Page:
Extractable low mass proteins <30kDa from peanut display elevated antigenicity (IgG-binding) and allergenicity (IgE-binding) in vitro and are attenuated by thermal reactivity with non-peanut food ingredients.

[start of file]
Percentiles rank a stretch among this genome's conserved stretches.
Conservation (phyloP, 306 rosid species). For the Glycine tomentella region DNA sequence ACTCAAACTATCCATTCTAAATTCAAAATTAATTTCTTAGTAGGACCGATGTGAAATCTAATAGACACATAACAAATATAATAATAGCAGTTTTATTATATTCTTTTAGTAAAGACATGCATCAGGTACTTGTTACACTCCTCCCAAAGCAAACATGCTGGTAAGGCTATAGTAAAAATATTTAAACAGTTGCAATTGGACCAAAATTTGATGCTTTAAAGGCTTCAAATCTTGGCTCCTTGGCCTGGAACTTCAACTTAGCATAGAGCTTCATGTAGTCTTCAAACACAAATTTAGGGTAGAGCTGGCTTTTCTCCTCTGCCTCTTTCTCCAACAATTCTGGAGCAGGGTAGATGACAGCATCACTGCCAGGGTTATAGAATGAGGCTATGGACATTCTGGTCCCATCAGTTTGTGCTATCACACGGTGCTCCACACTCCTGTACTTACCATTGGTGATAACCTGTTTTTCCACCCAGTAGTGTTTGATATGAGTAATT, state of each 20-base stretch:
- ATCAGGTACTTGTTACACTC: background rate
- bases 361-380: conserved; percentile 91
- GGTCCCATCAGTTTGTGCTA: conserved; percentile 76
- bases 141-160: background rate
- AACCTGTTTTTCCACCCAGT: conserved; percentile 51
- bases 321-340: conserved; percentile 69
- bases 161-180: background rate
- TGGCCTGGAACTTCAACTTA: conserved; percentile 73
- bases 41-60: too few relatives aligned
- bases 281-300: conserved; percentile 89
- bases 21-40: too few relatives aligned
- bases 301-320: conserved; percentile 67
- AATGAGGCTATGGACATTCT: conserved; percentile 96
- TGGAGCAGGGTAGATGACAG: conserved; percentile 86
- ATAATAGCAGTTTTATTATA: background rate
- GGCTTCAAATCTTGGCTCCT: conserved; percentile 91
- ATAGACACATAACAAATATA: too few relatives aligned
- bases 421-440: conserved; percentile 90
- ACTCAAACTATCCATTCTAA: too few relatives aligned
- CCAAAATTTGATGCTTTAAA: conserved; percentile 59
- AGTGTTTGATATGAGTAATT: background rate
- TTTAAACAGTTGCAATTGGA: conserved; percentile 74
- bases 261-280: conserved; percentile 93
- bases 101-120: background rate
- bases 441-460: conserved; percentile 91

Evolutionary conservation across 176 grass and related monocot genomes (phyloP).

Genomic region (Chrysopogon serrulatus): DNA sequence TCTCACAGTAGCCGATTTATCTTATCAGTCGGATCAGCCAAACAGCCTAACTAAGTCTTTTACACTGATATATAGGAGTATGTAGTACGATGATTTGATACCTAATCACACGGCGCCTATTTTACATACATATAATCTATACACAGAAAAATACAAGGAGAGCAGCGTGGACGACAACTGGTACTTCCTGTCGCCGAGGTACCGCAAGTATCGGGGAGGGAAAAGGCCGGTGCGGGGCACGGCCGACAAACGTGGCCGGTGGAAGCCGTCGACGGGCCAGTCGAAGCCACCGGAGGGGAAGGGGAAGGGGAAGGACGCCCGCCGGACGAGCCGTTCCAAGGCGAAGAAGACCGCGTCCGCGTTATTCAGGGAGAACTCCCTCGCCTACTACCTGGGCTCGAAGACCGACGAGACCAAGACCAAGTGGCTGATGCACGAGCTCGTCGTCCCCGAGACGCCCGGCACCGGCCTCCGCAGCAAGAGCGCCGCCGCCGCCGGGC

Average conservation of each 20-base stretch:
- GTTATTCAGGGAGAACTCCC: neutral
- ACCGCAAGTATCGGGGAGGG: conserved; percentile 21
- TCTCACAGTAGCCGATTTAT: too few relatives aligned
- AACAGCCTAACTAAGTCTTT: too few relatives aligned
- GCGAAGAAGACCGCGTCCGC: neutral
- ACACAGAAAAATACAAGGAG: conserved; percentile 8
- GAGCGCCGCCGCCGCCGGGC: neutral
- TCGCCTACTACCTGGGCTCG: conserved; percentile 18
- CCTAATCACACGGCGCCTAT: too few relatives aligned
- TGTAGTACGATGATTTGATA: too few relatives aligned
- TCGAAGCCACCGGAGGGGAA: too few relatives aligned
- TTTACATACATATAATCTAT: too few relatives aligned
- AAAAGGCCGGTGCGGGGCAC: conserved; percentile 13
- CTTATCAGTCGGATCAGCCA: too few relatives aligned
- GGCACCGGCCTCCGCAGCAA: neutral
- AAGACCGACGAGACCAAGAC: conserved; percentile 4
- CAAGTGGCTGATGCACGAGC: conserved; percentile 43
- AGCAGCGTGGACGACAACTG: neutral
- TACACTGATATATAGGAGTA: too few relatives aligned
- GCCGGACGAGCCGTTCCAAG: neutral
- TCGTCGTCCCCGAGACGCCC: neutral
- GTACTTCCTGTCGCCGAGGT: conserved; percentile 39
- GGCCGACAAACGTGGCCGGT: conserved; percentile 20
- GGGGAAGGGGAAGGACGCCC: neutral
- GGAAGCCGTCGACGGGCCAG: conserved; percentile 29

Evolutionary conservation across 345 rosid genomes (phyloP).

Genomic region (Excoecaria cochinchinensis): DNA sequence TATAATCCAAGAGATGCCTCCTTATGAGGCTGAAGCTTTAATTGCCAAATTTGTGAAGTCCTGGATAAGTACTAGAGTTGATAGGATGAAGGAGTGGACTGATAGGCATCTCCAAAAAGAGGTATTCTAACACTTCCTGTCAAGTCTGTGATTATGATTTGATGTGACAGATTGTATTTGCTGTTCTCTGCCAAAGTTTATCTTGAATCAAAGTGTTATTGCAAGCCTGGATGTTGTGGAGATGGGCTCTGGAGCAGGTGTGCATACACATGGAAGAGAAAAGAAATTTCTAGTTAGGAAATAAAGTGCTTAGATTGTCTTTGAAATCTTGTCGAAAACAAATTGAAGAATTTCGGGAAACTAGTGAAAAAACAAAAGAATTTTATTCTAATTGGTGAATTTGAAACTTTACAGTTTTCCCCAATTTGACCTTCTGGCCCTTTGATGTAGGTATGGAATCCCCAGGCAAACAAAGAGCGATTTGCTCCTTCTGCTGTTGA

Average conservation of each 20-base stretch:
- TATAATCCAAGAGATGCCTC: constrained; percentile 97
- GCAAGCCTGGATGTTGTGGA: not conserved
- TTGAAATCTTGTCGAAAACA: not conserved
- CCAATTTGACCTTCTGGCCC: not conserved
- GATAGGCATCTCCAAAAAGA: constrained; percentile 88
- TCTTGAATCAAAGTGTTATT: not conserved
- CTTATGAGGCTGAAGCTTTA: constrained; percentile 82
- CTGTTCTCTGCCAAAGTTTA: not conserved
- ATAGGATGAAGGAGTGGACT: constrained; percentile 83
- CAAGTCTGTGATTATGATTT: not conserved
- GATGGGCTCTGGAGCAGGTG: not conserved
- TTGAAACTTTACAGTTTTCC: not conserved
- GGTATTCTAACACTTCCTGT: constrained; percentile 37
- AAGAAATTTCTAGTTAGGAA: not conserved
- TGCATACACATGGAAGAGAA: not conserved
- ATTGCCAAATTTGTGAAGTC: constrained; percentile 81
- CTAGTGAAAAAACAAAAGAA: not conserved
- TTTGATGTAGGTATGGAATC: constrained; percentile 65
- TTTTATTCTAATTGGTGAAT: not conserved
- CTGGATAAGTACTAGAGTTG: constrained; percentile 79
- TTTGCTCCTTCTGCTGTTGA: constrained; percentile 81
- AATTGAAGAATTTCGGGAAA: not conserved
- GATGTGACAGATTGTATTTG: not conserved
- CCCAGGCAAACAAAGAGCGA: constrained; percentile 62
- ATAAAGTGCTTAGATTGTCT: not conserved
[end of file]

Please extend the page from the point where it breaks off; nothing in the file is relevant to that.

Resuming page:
Peanuts are one of the most common and severe food allergens. Nevertheless, the occurrence of peanut allergy varies between countries and depends on both the exposure and the way peanuts are consumed. Processing is known to influence the allergenicity of peanut proteins. The aim of this study was to assess the effect of thermal processing on the IgE-binding capacity of whole peanut protein extracts and of the major peanut allergens Ara h 1 and Ara h 2. Whole proteins, Ara h 1, and Ara h 2 were extracted and purified from raw, roasted and boiled peanuts using selective precipitation and multiple chromatographic steps, and were then characterized by electrophoresis and mass spectrometry. The immunoreactivity of whole peanut extracts and purified proteins was analyzed by the enzyme allergosorbent test (EAST) and EAST inhibition using the sera of 37 peanut-allergic patients. The composition of the whole protein extracts was modified after heat processing, especially after boiling. The electrophoretic pattern showed protein bands of low molecular weight that were less marked in boiled than in raw and roasted peanuts. The same low-molecular-weight proteins were found in the cooking water of peanuts. Whole peanut protein extracts obtained after the different processes were all recognized by the IgE of the 37 patients. The IgE-binding capacity of the whole peanut protein extracts prepared from boiled peanuts was 2-fold lower than that of the extracts prepared from raw and roasted peanuts. No significant difference was observed between protein extracts from raw and roasted peanuts. It is noteworthy that the proteins present in the cooking water were also recognized by the IgE of peanut-allergic patients. IgE immunoreactivity of purified Ara h 1 and Ara h 2 prepared from roasted peanuts was higher than that of their counterparts prepared from raw and boiled peanuts. The IgE-binding capacity of purified Ara h 1 and Ara h 2 was altered by heat treatment and in particular was increased by roasting. However, no significant difference in IgE immunoreactivity was observed between whole protein extracts from raw and roasted peanuts. The decrease in allergenicity of boiled peanuts results mainly from a transfer of low-molecular-weight allergens into the water during cooking.